I am supporting Hilary Clinton this election wildly more informed (and more moderate) than I was at the age of twenty-two. I do not need a candidate who is likable. I do not need a candidate who is charming or charismatic or a good public-speaker. I want the candidate who supports common-sense gun control, who realizes this century' most pressing cause must be halting the rapid encroachment of climate change. Am I as zealous now as I was at twenty-two? Yes. And rightly so, I believe. I am shocked and disheartened by those who are not, because too much is at stake. Because the shit sandwich that is Donald Trump includes racism, misogyny, xenephobia, Islamaphobia, and jingoism. And if a person is willing to eat that sandwich, well, that tells me they don't believe in what's best for all people--or for America; they believe in what's best for them. Their views may be well-intentioned or influenced by supreme court justice picks, but the price that is paid for those things is at the expense of someone else--at the expense of whole other groups: women, Muslims, Mexicans.
Watching Republicans rally around Donald Trump in the wake of his comments about women--in the wake of all of the sexual assault accusations--has sent a clear message to me that as a woman, I do not matter. That my thoughts and feelings and views and personhood are worth trading for something else--supreme court picks and bathroom politics. And that is hurtful. I can't imagine what it feels like to Muslim. I cannot imagine what it feels like to be anything other than white. I can't imagine what it feels like to be an immigrant. My family is Irish. In terms of human history, it wasn't so long ago that "No Irish Need Apply" was a thing. How lucky--how privileged I am--that that is no longer the case. That I have the heritage and pedigree that makes me somehow acceptable...currently. The problem with peddling "us versus them" is that it's always tenuous. At any moment the tides can turn, and the us becomes the them.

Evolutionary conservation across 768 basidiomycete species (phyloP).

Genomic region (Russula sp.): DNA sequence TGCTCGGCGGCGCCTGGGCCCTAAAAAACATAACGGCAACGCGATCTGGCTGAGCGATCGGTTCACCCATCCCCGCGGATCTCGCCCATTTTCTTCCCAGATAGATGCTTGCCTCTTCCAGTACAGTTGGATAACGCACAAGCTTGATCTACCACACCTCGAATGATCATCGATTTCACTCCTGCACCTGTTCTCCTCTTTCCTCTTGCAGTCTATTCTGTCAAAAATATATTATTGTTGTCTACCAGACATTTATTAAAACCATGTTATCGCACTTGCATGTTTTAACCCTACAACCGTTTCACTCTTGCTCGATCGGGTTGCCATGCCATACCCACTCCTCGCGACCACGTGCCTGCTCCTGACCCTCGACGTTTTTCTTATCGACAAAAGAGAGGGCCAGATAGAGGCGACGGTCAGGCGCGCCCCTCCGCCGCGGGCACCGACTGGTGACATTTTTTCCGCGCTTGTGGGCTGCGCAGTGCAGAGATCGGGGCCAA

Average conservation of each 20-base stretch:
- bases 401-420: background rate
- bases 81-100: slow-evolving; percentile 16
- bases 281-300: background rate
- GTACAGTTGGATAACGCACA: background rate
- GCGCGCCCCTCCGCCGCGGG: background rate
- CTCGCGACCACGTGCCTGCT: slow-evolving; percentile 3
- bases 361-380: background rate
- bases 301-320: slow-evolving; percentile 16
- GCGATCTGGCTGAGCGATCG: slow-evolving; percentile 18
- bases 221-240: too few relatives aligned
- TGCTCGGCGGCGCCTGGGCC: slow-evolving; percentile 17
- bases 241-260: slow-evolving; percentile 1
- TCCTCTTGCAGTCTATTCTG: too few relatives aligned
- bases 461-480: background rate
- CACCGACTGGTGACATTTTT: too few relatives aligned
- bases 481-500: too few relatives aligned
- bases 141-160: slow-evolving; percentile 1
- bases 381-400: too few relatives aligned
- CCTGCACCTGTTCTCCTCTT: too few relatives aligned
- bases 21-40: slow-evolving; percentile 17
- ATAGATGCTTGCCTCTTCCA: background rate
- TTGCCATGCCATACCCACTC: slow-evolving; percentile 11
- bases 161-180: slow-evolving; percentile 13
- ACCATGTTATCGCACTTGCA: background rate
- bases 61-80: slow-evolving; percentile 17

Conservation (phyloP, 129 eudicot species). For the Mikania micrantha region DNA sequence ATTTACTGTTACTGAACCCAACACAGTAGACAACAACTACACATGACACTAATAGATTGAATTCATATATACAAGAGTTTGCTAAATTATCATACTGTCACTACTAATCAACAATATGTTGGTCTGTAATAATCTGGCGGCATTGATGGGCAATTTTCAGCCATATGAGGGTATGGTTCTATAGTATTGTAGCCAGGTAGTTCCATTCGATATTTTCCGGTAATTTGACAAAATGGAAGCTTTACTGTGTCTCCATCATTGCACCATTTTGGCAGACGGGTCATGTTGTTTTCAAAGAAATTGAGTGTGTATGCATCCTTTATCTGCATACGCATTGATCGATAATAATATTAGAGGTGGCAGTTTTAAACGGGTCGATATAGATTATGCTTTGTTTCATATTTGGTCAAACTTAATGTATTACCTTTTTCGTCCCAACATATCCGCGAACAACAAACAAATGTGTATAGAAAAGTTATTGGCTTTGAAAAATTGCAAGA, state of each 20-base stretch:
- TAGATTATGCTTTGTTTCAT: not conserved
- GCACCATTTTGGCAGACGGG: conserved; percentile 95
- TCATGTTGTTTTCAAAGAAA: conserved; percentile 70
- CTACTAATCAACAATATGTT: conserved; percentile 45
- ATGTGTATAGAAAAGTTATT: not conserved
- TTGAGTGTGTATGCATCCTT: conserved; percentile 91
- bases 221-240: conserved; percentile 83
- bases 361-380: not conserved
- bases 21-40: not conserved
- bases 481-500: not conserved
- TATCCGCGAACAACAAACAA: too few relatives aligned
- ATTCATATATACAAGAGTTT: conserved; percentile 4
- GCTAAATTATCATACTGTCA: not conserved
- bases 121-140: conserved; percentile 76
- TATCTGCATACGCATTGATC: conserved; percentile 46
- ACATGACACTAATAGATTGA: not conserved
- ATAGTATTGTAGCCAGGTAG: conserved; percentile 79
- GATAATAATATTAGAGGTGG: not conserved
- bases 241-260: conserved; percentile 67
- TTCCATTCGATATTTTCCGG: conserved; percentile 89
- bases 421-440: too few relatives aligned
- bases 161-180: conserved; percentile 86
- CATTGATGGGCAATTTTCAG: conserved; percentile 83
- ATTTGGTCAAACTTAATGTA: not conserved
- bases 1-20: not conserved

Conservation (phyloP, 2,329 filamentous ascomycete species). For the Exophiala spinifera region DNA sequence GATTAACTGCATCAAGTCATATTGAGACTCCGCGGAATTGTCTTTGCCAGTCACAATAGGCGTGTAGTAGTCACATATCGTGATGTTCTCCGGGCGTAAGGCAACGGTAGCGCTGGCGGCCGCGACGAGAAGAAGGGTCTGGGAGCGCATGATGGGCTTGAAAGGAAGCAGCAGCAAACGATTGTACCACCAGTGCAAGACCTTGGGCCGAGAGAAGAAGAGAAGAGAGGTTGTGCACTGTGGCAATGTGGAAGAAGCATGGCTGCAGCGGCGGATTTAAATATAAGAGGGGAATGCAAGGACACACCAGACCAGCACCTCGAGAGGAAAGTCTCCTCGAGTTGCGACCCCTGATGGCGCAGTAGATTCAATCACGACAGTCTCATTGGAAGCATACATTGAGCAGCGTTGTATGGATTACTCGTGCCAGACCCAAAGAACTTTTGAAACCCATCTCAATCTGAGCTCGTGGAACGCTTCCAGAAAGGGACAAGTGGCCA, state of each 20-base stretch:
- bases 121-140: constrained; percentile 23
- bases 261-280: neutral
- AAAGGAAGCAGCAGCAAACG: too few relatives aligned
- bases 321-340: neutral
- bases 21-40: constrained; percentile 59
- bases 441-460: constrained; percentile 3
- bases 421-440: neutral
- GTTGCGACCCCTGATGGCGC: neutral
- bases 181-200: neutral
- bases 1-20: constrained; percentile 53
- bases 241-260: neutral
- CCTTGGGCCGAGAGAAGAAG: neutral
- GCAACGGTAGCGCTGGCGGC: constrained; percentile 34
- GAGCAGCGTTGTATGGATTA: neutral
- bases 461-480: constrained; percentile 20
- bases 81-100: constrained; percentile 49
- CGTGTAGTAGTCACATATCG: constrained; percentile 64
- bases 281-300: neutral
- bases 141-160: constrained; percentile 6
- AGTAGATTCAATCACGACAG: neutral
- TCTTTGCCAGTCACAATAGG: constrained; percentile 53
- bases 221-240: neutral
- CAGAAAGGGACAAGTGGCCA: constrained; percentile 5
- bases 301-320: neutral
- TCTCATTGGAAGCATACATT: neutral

I am zealous this election because I believe in equality for all. And because I believe in democracy. Because I believe that nothing will do more to radicalize normal, loving, good people than to tell them that are not welcome--that they are somehow more dangerous because of the color of their skin or the God they pray to. Because I believe that the best way to stop a dangerous and potential demagogue is to shout as loudly as is possible that his ideology is not acceptable. That who he is and what he stands for is morally reprehensible. This election is not about politics, and if you think it is, then you have not been paying attention. This election is about a value system that is larger than the sum of the parts that the left and right spend so much time arguing about. This is about who we are and what we stand for, and frankly, what we stand against. This is about electing the most qualified and prepared candidate, and this about sending a clear message that a shit sandwich that includes so much exclusion will never be edible. That the moral plague that that indefensible, wildly narcissistic, and deeply stupid man must be driven out. Because there is no other side to argue when it comes to women's rights and global warming and tolerance and equality and who we are as an American people. Or to what democracy means.